Business leaders, elected officials urge businesses to hire youths this summer

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Business and community leaders along with government officials are urging Baltimore businesses to help close placement and funding gaps for a summer youth employment program.

The program has drawn high interest this year with 8,000 applicants seeking positions. But the program needs more businesses to step up with job opportunities and funding this summer.

“Of course (youths) get invaluable exposure to the work environment, but it’s also important for the business community,” Greater Baltimore Committee President and CEO Donald C. Fry said at a June 3 news conference at Wells Fargo Bank in Baltimore.

Fry is chairman of Hire One Youth.

“We get a first-hand look at talented yet developing young people,” he said. “We can identify skills of today’s young workers and help them target other skills that they need to acquire. And most importantly, we can identify talented young prospects to bring into those business’ work-force either right away or when they finish their education.”

Officials encourage Baltimore businesses to hire at least one job-ready youth, between ages 16 to 21, for a six-week summer job. The program was highlighted in a December 2014 Huffington Post article about the power of civic engagement.

Participating in the program has upsides for employers as well as youths.

This year an additional component of the program will be teaching youths about financial responsibility, which includes the importance of saving money and having good credit, Fry said. Details of this component are being finalized.

Employers that previously participated in the summer program are encouraged to hire at least one job-ready youth in 2015, the program’s fourth year, and to recruit additional employers to participate.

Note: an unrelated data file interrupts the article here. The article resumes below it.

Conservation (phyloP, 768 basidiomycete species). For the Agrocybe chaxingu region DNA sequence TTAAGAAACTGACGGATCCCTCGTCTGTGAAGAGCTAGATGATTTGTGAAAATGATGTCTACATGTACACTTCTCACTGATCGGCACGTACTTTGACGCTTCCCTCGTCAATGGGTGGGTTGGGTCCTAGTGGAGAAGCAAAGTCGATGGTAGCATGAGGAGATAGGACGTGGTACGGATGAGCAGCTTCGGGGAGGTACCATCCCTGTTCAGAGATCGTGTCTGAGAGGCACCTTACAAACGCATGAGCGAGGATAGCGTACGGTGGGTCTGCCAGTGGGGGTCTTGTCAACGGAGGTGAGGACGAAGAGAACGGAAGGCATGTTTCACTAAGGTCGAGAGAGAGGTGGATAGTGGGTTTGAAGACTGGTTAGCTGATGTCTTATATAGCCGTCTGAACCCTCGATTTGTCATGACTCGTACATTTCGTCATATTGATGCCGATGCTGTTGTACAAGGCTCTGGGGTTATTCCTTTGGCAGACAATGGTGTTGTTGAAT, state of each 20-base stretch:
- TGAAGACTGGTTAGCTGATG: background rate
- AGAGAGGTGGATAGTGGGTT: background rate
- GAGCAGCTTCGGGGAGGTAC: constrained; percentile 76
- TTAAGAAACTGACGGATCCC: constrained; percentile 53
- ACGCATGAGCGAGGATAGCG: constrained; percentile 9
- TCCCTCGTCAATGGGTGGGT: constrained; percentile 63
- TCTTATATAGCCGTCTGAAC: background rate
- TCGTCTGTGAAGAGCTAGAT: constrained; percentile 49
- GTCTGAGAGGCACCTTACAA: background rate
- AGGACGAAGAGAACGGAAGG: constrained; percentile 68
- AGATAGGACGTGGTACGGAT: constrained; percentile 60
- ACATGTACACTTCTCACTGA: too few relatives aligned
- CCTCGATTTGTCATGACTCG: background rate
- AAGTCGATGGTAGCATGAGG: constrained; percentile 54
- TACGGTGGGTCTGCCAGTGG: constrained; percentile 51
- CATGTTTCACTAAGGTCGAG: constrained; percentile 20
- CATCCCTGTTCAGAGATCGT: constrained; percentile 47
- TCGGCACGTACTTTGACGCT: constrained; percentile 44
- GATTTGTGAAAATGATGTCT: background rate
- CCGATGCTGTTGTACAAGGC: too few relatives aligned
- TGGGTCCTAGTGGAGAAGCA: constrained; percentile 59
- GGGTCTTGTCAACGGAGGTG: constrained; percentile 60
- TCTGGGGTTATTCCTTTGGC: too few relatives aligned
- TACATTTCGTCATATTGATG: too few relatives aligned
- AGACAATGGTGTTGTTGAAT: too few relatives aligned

More than 100 private-sector businesses in Baltimore hired 500 youths for the 2014 Hire One Youth initiative. Of those youths, 44 were ultimately hired for full-time positions by their summer employers, Fry said.

“Today I’m calling on businesses across the city to lend a hand,” Baltimore Mayor Stephanie-Rawlings Blake said at the press conference. “If you participated in the past, I hope you return again this year. If you’ve never participated before, now is the perfect time to start.

“We can put more young people to work, we can put more money into the local economy,” the mayor said. “You know when young people get it they spend it.”

The mayor and Fry were joined at the press conference by: U.S. Secretary of Labor Thomas E. Perez; U.S. Senator Barbara Mikulski; Kelly Schulz, secretary of the Maryland Department of Labor, Licensing and Regulation; Andy Bertamini, Maryland Regional President of Wells Fargo Bank; Ronald Peterson, president of The Johns Hopkins Hospital and Health System; and Michael E. Cryor, chairman of One Baltimore.

Hire One Youth by the numbers:

  • In 2014, there were more than 5,000 job placements
  • Funds for 7,000 jobs have been raised
  • 8,000 youths have registered for the 2015 program
  • 6,000 youths have already received job placements
  • A minimum of 1,000 job slots need to be filled

For additional information about the program and to sign up, click here.

Read what The Baltimore Sun wrote about the news conference.

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